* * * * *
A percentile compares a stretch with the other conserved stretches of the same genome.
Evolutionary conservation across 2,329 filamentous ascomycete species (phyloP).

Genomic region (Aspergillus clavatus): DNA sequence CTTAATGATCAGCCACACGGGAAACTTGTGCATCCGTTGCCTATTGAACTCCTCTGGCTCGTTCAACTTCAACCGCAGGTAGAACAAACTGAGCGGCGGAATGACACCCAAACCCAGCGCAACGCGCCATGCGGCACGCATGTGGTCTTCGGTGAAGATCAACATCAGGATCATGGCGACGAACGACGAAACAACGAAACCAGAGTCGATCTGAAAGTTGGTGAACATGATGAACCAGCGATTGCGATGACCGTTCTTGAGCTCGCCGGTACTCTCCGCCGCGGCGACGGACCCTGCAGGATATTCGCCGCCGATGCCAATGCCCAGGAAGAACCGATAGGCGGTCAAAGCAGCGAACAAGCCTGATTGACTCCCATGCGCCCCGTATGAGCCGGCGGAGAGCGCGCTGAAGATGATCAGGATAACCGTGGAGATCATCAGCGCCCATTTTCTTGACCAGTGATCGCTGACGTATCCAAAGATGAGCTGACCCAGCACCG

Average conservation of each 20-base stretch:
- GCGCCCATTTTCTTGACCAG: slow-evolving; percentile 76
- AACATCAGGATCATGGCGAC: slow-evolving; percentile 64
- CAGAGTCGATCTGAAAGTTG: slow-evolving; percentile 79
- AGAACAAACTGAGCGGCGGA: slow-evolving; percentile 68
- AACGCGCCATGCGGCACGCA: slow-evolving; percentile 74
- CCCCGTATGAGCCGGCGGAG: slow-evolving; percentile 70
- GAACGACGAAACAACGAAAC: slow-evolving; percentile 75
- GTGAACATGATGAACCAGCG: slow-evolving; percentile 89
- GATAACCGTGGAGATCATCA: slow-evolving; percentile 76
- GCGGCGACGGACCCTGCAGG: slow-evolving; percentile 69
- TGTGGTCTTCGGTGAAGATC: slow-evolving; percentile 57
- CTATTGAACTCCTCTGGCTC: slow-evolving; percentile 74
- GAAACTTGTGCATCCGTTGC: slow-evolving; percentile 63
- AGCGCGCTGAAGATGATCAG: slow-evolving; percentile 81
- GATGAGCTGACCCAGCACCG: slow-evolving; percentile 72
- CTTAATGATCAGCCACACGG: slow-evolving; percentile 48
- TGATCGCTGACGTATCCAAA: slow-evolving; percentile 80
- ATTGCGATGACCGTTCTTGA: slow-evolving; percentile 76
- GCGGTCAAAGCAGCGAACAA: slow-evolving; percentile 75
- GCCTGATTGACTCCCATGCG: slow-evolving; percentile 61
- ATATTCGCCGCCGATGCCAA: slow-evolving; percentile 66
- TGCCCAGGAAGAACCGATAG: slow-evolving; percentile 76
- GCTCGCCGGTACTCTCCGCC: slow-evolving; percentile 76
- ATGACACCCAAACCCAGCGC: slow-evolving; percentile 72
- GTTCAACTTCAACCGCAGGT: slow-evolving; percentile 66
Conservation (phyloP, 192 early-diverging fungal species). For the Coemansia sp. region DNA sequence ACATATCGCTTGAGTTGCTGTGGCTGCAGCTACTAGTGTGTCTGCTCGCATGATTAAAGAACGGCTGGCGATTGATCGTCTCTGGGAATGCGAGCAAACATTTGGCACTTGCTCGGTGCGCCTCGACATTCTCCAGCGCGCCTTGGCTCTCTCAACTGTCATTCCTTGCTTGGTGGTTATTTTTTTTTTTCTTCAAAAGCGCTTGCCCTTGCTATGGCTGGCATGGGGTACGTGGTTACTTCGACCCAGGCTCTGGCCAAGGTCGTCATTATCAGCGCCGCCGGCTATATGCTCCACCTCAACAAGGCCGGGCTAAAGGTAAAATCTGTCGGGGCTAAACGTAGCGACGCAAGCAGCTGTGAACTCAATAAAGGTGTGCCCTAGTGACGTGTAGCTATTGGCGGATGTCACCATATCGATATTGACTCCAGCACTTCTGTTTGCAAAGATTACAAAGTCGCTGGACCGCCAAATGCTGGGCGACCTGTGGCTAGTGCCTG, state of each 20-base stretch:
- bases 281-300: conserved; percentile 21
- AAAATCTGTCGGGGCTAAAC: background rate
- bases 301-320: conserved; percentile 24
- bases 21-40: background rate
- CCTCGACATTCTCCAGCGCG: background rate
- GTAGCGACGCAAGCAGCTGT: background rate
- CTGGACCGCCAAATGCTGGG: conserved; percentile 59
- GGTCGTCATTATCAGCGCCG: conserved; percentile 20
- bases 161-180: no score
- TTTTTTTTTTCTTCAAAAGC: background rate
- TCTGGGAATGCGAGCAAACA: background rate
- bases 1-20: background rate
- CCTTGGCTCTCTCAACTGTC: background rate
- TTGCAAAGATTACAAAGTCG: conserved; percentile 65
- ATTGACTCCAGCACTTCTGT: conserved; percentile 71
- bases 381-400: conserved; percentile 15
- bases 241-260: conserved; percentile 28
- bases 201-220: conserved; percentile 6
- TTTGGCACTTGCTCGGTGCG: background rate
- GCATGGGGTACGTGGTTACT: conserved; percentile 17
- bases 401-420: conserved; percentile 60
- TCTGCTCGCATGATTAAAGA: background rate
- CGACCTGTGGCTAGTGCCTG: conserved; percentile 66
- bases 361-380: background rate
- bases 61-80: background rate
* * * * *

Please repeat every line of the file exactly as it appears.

A percentile compares a stretch with the other conserved stretches of the same genome.
Evolutionary conservation across 2,329 filamentous ascomycete species (phyloP).

Genomic region (Aspergillus clavatus): DNA sequence CTTAATGATCAGCCACACGGGAAACTTGTGCATCCGTTGCCTATTGAACTCCTCTGGCTCGTTCAACTTCAACCGCAGGTAGAACAAACTGAGCGGCGGAATGACACCCAAACCCAGCGCAACGCGCCATGCGGCACGCATGTGGTCTTCGGTGAAGATCAACATCAGGATCATGGCGACGAACGACGAAACAACGAAACCAGAGTCGATCTGAAAGTTGGTGAACATGATGAACCAGCGATTGCGATGACCGTTCTTGAGCTCGCCGGTACTCTCCGCCGCGGCGACGGACCCTGCAGGATATTCGCCGCCGATGCCAATGCCCAGGAAGAACCGATAGGCGGTCAAAGCAGCGAACAAGCCTGATTGACTCCCATGCGCCCCGTATGAGCCGGCGGAGAGCGCGCTGAAGATGATCAGGATAACCGTGGAGATCATCAGCGCCCATTTTCTTGACCAGTGATCGCTGACGTATCCAAAGATGAGCTGACCCAGCACCG

Average conservation of each 20-base stretch:
- GCGCCCATTTTCTTGACCAG: slow-evolving; percentile 76
- AACATCAGGATCATGGCGAC: slow-evolving; percentile 64
- CAGAGTCGATCTGAAAGTTG: slow-evolving; percentile 79
- AGAACAAACTGAGCGGCGGA: slow-evolving; percentile 68
- AACGCGCCATGCGGCACGCA: slow-evolving; percentile 74
- CCCCGTATGAGCCGGCGGAG: slow-evolving; percentile 70
- GAACGACGAAACAACGAAAC: slow-evolving; percentile 75
- GTGAACATGATGAACCAGCG: slow-evolving; percentile 89
- GATAACCGTGGAGATCATCA: slow-evolving; percentile 76
- GCGGCGACGGACCCTGCAGG: slow-evolving; percentile 69
- TGTGGTCTTCGGTGAAGATC: slow-evolving; percentile 57
- CTATTGAACTCCTCTGGCTC: slow-evolving; percentile 74
- GAAACTTGTGCATCCGTTGC: slow-evolving; percentile 63
- AGCGCGCTGAAGATGATCAG: slow-evolving; percentile 81
- GATGAGCTGACCCAGCACCG: slow-evolving; percentile 72
- CTTAATGATCAGCCACACGG: slow-evolving; percentile 48
- TGATCGCTGACGTATCCAAA: slow-evolving; percentile 80
- ATTGCGATGACCGTTCTTGA: slow-evolving; percentile 76
- GCGGTCAAAGCAGCGAACAA: slow-evolving; percentile 75
- GCCTGATTGACTCCCATGCG: slow-evolving; percentile 61
- ATATTCGCCGCCGATGCCAA: slow-evolving; percentile 66
- TGCCCAGGAAGAACCGATAG: slow-evolving; percentile 76
- GCTCGCCGGTACTCTCCGCC: slow-evolving; percentile 76
- ATGACACCCAAACCCAGCGC: slow-evolving; percentile 72
- GTTCAACTTCAACCGCAGGT: slow-evolving; percentile 66
Conservation (phyloP, 192 early-diverging fungal species). For the Coemansia sp. region DNA sequence ACATATCGCTTGAGTTGCTGTGGCTGCAGCTACTAGTGTGTCTGCTCGCATGATTAAAGAACGGCTGGCGATTGATCGTCTCTGGGAATGCGAGCAAACATTTGGCACTTGCTCGGTGCGCCTCGACATTCTCCAGCGCGCCTTGGCTCTCTCAACTGTCATTCCTTGCTTGGTGGTTATTTTTTTTTTTCTTCAAAAGCGCTTGCCCTTGCTATGGCTGGCATGGGGTACGTGGTTACTTCGACCCAGGCTCTGGCCAAGGTCGTCATTATCAGCGCCGCCGGCTATATGCTCCACCTCAACAAGGCCGGGCTAAAGGTAAAATCTGTCGGGGCTAAACGTAGCGACGCAAGCAGCTGTGAACTCAATAAAGGTGTGCCCTAGTGACGTGTAGCTATTGGCGGATGTCACCATATCGATATTGACTCCAGCACTTCTGTTTGCAAAGATTACAAAGTCGCTGGACCGCCAAATGCTGGGCGACCTGTGGCTAGTGCCTG, state of each 20-base stretch:
- bases 281-300: conserved; percentile 21
- AAAATCTGTCGGGGCTAAAC: background rate
- bases 301-320: conserved; percentile 24
- bases 21-40: background rate
- CCTCGACATTCTCCAGCGCG: background rate
- GTAGCGACGCAAGCAGCTGT: background rate
- CTGGACCGCCAAATGCTGGG: conserved; percentile 59
- GGTCGTCATTATCAGCGCCG: conserved; percentile 20
- bases 161-180: no score
- TTTTTTTTTTCTTCAAAAGC: background rate
- TCTGGGAATGCGAGCAAACA: background rate
- bases 1-20: background rate
- CCTTGGCTCTCTCAACTGTC: background rate
- TTGCAAAGATTACAAAGTCG: conserved; percentile 65
- ATTGACTCCAGCACTTCTGT: conserved; percentile 71
- bases 381-400: conserved; percentile 15
- bases 241-260: conserved; percentile 28
- bases 201-220: conserved; percentile 6
- TTTGGCACTTGCTCGGTGCG: background rate
- GCATGGGGTACGTGGTTACT: conserved; percentile 17
- bases 401-420: conserved; percentile 60
- TCTGCTCGCATGATTAAAGA: background rate
- CGACCTGTGGCTAGTGCCTG: conserved; percentile 66
- bases 361-380: background rate
- bases 61-80: background rate